With the sales upon us, many County Durham consumers will be hunting for bargains –not only on the high street but also over the internet.

With this in mind, a new initiative has been launched to combat the growing problem of counterfeit or substandard goods being sold online.

The Real Deal Online programme has been set up by Durham County Council to protect shoppers and small businesses from those hawking fraudulent goods, especially via buying-and-selling groups on social media.

The programme – run by the council’s Trading Standards team – will work closely with these groups and their administrators to stop the sale of fake products.

Trading Standards officers will be contacting the group administrators and asking them to follow the Real Deal Online Code of Practice.

The code of practice requires administrators to accept Trading Standards officers into their groups and to follow five simple steps:

  1. To ban the selling of fake and illicit items
  2. To respond to notifications from the owners of intellectual property rights and their representatives concerning the sale of counterfeit goods
  3. To tell Trading Standards if they suspect illicit goods are being sold within the group
  4. To draw the attention of group members to any warnings or announcements posted by Trading Standards
  5. To ensure all group members know that fakes cannot be traded in the group

Groups following this code will be allowed to display the Real Deal logo, assuring consumers that the group is free from counterfeit or illicit items.

This online initiative is an extension of the Real Deal campaign, which has been ensuring standards are adhered to at markets and car boot sales for almost a decade. Around 500 markets all over Britain have signed up to the voluntary Real Deal Charter.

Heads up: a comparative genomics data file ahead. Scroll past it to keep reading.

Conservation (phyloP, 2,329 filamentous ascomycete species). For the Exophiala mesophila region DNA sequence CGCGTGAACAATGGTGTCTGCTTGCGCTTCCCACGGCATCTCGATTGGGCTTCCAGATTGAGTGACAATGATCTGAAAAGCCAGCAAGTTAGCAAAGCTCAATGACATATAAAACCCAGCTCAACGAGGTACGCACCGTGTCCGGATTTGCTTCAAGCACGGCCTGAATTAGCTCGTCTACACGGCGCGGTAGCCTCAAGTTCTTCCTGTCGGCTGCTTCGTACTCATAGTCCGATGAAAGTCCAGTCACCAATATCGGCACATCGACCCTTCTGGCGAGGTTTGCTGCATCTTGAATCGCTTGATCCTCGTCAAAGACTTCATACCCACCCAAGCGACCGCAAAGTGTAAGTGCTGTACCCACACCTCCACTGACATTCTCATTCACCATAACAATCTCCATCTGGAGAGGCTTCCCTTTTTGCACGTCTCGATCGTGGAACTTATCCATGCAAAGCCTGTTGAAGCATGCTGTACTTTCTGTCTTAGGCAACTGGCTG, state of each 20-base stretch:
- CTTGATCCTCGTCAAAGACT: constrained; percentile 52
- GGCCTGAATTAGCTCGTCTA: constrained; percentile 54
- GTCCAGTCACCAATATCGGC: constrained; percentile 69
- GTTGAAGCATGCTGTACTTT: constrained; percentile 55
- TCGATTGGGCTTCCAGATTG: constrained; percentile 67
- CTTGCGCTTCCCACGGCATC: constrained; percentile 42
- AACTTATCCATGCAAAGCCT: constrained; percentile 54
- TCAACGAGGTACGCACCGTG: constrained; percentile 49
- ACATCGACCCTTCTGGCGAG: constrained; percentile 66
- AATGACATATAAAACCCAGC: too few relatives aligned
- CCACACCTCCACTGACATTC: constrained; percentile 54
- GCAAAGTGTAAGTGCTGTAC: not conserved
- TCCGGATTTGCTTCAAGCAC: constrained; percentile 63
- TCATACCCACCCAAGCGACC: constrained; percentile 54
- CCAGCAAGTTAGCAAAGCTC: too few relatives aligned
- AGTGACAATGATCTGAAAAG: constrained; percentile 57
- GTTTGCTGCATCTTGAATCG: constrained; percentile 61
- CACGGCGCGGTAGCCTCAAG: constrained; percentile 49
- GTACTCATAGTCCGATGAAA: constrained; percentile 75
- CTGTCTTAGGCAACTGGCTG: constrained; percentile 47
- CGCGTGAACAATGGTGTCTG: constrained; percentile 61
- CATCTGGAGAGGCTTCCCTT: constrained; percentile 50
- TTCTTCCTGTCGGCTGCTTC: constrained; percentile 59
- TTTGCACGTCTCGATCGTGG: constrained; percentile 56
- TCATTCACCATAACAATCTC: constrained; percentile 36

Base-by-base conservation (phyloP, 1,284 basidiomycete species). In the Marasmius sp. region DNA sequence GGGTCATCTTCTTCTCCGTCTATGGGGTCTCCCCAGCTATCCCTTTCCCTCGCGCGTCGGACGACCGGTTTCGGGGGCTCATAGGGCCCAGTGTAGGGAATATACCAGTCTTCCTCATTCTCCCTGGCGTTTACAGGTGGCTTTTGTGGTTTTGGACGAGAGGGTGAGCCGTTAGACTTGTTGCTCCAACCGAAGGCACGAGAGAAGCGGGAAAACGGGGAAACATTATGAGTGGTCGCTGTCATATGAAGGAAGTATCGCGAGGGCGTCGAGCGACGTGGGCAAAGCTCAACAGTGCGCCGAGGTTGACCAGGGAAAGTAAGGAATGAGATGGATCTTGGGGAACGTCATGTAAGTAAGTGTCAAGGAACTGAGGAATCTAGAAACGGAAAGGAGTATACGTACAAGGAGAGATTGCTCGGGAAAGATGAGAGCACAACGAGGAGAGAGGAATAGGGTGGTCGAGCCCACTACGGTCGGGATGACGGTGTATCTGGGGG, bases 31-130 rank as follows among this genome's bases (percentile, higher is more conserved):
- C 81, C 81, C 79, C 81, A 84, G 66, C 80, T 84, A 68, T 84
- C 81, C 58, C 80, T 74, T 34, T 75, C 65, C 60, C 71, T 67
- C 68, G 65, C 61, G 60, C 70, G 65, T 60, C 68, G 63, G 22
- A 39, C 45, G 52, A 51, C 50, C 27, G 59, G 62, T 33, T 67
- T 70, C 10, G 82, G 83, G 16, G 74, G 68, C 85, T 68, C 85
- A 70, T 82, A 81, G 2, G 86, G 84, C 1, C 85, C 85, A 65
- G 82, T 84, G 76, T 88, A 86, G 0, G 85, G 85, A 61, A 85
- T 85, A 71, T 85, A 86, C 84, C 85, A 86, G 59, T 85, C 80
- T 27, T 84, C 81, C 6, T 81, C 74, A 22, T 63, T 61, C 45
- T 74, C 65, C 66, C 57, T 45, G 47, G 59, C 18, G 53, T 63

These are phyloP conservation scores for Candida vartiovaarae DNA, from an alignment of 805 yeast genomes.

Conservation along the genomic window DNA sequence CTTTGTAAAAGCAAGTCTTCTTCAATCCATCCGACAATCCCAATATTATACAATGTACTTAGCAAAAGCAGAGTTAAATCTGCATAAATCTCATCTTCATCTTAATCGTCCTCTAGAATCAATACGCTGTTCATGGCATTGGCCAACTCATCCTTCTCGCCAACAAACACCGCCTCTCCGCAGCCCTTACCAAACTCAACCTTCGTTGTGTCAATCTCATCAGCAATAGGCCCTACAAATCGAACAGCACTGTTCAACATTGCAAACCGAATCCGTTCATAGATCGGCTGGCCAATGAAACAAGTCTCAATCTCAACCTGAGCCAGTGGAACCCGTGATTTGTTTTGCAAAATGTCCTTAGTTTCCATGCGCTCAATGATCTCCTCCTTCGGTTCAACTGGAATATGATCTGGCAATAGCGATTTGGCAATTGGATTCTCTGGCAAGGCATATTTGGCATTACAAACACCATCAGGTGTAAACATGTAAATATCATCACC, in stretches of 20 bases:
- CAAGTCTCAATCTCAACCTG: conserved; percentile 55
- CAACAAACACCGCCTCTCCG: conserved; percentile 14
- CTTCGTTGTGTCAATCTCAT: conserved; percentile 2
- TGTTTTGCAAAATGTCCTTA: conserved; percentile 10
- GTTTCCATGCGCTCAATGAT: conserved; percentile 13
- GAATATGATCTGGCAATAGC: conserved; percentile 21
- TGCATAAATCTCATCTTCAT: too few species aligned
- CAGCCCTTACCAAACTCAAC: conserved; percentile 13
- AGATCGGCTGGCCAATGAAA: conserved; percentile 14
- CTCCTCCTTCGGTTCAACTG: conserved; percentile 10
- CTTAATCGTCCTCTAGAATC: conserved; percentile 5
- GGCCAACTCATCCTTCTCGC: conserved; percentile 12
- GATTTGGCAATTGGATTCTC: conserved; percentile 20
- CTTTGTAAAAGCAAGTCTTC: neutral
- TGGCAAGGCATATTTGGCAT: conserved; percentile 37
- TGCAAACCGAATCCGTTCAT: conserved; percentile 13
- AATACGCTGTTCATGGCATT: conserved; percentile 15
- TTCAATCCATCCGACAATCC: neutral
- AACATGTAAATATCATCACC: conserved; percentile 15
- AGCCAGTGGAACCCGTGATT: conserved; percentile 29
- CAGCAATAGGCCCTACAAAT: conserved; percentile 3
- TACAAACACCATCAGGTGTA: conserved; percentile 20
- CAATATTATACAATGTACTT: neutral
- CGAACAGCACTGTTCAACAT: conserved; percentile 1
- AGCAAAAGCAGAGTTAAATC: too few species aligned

Durham County Council’s head of environment, health and consumer protection, Joanne Waller, said, “County Durham is absolutely committed to ensuring that its citizens, legitimate businesses and the wider community are protected from the harm caused by the trade in fake goods.”

“It is vital that any illicit traders who think they can make easy money by ripping off consumers with illegal, substandard, often dangerous counterfeits are deterred at the earliest stage.”

“The internet and social media no longer offer an easy hiding place for those seeking to trade illegally.”

“Introducing the Real Deal Code of Practice and displaying the logo is reassurance for members of a group that it is a safe place to buy and sell.”

“It also enables the administrator of a group to send a ‘keep out’ message to any counterfeiting conmen who may try to infiltrate the group and who have no scruples about ripping off consumers, selling unsafe products or damaging local businesses.”

Converse Hoody 1
A fake Converse hoody seized by Trading Standards

The national coordinator of the Trading Standards crime team, Mike Andrews, said, “Most shoppers and the administrators of buy-sell groups would be horrified to think that they may, unwittingly, be funding organised crime.”

“And many administrators are not aware that they could be held responsible for allowing illegal products to be advertised by members of their group.”

“The Real Deal Online programme is designed to help. It offers anyone running a local selling group the opportunity to work closely with participating Trading Standards services who will help them to introduce procedures to deter illicit traders from joining the group and causing harm.”

Administrators of buy-sell groups who would like to sign up to the Real Deal Online Code of Practice can email Durham County Council’s Trading Standards team on [email protected].

To learn more about the Real Deal campaign, please go to www.realdealmarkets.co.uk.

(The featured image shows counterfeit goods confiscated by Trading Standards.)

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